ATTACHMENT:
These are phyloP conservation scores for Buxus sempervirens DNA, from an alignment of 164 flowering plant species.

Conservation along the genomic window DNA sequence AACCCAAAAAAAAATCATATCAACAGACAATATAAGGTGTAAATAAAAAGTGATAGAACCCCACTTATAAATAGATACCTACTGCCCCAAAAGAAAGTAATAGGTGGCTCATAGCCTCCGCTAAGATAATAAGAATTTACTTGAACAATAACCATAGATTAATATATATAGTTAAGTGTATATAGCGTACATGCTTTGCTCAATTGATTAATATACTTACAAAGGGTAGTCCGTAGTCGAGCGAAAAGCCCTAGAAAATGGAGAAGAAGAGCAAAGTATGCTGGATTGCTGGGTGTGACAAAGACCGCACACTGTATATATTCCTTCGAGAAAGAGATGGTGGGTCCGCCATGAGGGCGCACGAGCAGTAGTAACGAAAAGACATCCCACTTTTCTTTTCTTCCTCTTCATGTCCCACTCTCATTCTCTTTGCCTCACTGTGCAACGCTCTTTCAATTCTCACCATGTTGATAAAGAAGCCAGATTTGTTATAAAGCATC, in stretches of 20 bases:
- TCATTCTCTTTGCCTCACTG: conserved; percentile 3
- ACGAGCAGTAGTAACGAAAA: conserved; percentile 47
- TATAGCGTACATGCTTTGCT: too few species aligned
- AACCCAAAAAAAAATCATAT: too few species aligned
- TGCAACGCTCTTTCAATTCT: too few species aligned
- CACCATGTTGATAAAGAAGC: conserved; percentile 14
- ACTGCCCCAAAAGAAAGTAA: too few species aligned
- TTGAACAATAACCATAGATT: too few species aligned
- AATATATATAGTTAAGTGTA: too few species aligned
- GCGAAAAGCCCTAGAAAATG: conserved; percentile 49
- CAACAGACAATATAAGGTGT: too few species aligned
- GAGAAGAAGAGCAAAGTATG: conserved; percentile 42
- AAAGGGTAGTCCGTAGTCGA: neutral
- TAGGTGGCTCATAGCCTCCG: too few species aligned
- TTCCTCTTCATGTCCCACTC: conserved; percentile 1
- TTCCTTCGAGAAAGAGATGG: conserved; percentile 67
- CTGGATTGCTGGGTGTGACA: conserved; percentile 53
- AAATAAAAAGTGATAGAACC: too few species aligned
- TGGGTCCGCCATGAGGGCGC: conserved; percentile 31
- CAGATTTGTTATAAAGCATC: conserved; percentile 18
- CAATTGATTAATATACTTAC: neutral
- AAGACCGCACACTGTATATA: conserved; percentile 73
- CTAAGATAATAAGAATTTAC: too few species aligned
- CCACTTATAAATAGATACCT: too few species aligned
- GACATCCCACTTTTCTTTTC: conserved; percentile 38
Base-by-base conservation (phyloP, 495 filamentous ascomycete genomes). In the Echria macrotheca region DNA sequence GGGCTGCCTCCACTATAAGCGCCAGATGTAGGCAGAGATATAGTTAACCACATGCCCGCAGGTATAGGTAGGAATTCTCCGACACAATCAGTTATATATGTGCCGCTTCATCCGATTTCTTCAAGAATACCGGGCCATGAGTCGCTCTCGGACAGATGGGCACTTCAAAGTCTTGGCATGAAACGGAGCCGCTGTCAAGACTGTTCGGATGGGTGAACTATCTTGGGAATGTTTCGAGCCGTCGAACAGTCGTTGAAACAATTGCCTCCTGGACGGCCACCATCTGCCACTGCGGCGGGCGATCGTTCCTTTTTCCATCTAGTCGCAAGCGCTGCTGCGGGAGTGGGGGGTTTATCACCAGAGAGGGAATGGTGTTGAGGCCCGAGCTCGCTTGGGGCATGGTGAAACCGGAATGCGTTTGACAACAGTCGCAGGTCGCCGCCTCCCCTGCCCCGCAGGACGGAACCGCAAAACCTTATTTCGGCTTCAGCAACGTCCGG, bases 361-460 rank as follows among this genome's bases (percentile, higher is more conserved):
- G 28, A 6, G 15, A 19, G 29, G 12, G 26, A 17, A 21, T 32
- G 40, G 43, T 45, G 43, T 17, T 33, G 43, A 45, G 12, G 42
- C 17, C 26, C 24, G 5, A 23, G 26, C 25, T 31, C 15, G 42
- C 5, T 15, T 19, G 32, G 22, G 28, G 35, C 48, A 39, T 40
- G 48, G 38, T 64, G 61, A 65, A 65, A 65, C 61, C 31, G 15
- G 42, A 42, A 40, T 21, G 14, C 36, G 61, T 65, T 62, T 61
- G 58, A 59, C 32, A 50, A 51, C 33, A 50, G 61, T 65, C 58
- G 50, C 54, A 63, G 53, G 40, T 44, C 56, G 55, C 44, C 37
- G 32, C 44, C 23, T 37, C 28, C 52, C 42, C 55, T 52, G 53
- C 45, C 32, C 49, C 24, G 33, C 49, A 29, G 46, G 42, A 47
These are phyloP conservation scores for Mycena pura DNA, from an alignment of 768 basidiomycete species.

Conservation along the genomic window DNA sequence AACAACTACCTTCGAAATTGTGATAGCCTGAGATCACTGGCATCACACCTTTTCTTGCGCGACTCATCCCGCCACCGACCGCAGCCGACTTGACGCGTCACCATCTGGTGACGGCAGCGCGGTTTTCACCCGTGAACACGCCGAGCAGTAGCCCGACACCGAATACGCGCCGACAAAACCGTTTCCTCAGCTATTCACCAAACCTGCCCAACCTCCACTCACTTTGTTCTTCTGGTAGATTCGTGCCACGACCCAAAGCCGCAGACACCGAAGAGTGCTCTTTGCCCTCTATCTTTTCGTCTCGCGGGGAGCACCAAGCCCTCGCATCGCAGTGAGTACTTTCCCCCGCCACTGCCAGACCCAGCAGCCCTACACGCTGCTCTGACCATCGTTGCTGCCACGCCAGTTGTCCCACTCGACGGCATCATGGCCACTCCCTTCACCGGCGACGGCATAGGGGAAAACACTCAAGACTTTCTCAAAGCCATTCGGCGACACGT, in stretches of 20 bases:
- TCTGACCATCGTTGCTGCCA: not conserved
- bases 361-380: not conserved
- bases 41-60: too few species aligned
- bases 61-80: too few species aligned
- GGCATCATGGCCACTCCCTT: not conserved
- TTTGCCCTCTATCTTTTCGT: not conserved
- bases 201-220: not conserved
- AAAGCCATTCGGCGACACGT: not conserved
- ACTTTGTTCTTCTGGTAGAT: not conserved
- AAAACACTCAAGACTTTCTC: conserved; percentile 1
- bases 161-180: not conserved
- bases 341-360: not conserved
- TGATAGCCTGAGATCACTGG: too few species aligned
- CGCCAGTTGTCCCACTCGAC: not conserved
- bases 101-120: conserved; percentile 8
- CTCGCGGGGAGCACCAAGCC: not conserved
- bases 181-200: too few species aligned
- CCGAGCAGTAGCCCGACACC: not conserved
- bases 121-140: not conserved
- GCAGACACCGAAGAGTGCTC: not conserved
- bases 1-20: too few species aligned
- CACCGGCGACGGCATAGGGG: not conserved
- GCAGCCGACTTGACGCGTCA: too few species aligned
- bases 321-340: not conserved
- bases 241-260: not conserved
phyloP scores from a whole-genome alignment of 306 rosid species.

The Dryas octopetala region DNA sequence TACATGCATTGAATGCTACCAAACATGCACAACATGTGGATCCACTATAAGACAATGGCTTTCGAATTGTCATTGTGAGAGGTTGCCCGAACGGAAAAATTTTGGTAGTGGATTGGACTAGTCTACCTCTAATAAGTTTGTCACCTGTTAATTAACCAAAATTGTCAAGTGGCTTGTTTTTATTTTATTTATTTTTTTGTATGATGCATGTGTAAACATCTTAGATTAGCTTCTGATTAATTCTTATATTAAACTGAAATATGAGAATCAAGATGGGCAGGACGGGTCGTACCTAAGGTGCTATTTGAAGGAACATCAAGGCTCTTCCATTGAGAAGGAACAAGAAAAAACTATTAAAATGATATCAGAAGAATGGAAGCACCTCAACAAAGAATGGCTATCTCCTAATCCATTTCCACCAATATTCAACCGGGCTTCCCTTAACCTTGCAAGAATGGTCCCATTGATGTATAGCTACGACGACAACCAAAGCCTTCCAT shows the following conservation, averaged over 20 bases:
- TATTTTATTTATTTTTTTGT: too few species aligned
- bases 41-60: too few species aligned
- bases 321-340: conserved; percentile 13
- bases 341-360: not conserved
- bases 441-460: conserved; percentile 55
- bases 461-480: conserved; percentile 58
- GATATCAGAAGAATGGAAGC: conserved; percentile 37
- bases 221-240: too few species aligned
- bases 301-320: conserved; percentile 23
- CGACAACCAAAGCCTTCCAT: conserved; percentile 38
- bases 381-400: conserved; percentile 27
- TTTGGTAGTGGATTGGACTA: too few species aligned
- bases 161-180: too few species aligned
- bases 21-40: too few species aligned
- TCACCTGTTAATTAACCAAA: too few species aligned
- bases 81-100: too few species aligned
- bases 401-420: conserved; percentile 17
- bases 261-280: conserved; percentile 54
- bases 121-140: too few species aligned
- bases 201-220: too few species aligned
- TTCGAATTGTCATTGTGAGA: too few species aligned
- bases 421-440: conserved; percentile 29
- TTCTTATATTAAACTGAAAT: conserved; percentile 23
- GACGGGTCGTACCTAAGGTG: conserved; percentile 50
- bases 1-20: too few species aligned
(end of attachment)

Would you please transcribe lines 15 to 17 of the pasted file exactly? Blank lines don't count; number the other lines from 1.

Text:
- AAAGGGTAGTCCGTAGTCGA: neutral
- TAGGTGGCTCATAGCCTCCG: too few species aligned
- TTCCTCTTCATGTCCCACTC: conserved; percentile 1